• I think empirical data for the string graduates of top conservatories in Europe and America might show that Mr. Hildrew’s comment is to a considerable degree valid. I suspect that most violinists from schools like Julliard, Curtis, and New England prefer solo and chamber work, and that they would prefer not to have a career as a tutti player in an orchestra.

        • Maybe you are correct, I can only speak of my own experience, and currently in my orchestra there is only one tutti musician who feels this way. One out of 54. That one musician really wants to only play chamber music, and is very unhappy. Anyone who feels stuck in a job that they don’t want will almost certainly become unhappy, but I really feel it is a myth that this represents the bulk or even a large percentage of tutti players. Also, orchestral musicians have lots of opportunities to DEVELOP artistic sensibilities. No longer being forced to constantly prioritise ANY work for financial reasons, orchestral musicians are free to really hone their own techniques, and also peruse musical and artistic directions that were previously impossible. Free to focus taking up a second instrument, dabble in chamber music… There is a lot of free time involved in the job, once you actually get one!

          • It would be good to have concrete empirical data. A well-known study by Richard Hackman, a social psychologist at Harvard, found high levels of job dissatisfaction among orchestra musicians. They like the status and the rare privilege of being a professional classical musician, but they don’t really like the actual work.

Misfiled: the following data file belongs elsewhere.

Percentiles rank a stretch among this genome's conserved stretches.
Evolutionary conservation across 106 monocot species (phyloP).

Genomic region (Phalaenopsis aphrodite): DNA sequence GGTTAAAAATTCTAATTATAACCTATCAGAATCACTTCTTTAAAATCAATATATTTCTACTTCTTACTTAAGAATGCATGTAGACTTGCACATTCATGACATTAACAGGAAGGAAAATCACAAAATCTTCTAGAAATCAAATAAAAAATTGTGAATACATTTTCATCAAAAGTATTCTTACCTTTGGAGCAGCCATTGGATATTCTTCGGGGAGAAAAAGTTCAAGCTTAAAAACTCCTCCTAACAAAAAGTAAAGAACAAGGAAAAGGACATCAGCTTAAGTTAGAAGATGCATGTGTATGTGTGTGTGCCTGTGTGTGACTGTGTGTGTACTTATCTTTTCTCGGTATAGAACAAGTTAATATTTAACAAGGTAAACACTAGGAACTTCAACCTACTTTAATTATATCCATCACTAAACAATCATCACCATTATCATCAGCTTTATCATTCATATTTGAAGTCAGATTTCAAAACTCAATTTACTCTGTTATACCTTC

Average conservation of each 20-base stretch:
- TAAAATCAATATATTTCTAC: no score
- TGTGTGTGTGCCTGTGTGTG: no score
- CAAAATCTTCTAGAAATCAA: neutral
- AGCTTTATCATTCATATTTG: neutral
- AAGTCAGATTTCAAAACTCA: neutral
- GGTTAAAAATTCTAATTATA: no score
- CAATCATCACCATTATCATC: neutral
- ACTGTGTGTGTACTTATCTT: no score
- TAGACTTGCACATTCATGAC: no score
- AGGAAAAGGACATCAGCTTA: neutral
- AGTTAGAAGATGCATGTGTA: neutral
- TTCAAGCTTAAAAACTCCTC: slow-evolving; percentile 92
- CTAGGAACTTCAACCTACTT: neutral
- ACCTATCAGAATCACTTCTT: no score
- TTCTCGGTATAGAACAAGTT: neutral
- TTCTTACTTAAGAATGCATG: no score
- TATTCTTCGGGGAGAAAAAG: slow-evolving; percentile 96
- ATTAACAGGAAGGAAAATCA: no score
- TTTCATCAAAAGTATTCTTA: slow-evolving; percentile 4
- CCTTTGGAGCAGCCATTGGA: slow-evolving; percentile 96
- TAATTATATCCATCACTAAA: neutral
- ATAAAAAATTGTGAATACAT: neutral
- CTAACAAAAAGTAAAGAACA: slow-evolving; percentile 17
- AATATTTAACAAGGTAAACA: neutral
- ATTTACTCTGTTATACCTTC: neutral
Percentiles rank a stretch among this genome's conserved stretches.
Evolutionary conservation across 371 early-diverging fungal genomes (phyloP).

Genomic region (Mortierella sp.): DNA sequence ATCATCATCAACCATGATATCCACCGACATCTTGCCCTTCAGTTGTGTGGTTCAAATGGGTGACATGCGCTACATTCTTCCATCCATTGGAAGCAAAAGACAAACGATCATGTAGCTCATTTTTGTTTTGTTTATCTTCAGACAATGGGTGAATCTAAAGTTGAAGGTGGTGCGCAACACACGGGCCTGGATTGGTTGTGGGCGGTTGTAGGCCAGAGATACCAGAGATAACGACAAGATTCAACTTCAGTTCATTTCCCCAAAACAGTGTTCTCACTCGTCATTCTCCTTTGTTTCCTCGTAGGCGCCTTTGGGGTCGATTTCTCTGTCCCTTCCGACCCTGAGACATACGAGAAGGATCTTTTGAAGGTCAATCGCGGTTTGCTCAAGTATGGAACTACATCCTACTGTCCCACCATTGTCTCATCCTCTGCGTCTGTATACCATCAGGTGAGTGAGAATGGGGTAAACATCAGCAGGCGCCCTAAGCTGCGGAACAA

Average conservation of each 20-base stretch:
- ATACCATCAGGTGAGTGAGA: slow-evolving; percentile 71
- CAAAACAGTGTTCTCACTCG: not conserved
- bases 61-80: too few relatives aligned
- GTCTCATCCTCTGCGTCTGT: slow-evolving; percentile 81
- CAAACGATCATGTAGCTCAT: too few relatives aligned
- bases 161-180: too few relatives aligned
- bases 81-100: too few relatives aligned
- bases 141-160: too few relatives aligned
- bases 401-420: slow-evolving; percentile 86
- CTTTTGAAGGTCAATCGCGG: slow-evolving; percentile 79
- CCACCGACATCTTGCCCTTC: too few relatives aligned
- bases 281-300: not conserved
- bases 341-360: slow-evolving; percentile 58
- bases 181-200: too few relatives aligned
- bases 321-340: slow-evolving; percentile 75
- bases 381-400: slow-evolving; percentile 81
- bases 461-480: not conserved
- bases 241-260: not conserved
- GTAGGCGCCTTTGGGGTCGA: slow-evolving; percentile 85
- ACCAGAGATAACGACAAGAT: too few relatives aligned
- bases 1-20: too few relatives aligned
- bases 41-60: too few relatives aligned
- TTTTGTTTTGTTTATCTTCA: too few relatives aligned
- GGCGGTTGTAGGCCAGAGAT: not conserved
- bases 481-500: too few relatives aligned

If you really are a French musician, that might account in part for some of your perspectives. American musicians in top orchestras have more services, and especially the solo winds. Larger European orchestras fill all solo positions with co-principals so they only do 50% of the services. This affords them time to do other things.

  • There are no earth-shattering revelations in the part of David Chan’s interview that is quoted in this post. As for becoming “dull”, it can and does happen in all kinds of professions and jobs, just like there are plenty of people in those same professions and jobs – including longtime orchestral players – who stay just as “sharp” as anyone.

    • True. Being an orchestra musician is like many professions. It isn’t so much being an artist as an artisan, skilled labor that makes things by hand that serve an artist’s work (the conductor.)

      The nature of the work, such as playing violin in unison with 25 people, obviously dulls one’s artistic sensibilities, and yet orchestra musicians are loath to admit it. The support of such a system is generally in proportion to where one stands in the pecking order. Conductors love this “brotherhood” in music; first chair players revel in their status, even though they know they know it dulls their musical accomplishment; and tutti players, especially in the strings, just do it as a job they often don’t like.

      Why can’t we develop something better than doesn’t reduce highly accomplished artists to artisans?

      • William, with respect, have you ever played in an orchestra as a professional tutti player? Where are you getting your information?? Skilled labour?? It’s not plastering a wall here we are talking about!

        Ok – if you want to reduce 20 years of specialist study to ‘skilled labour’ that’s your choice, but I get the strong feeling you might just be talking through an unspeakable orifice. Orchestral musicians lesser artists than other musicians? How do you qualify that?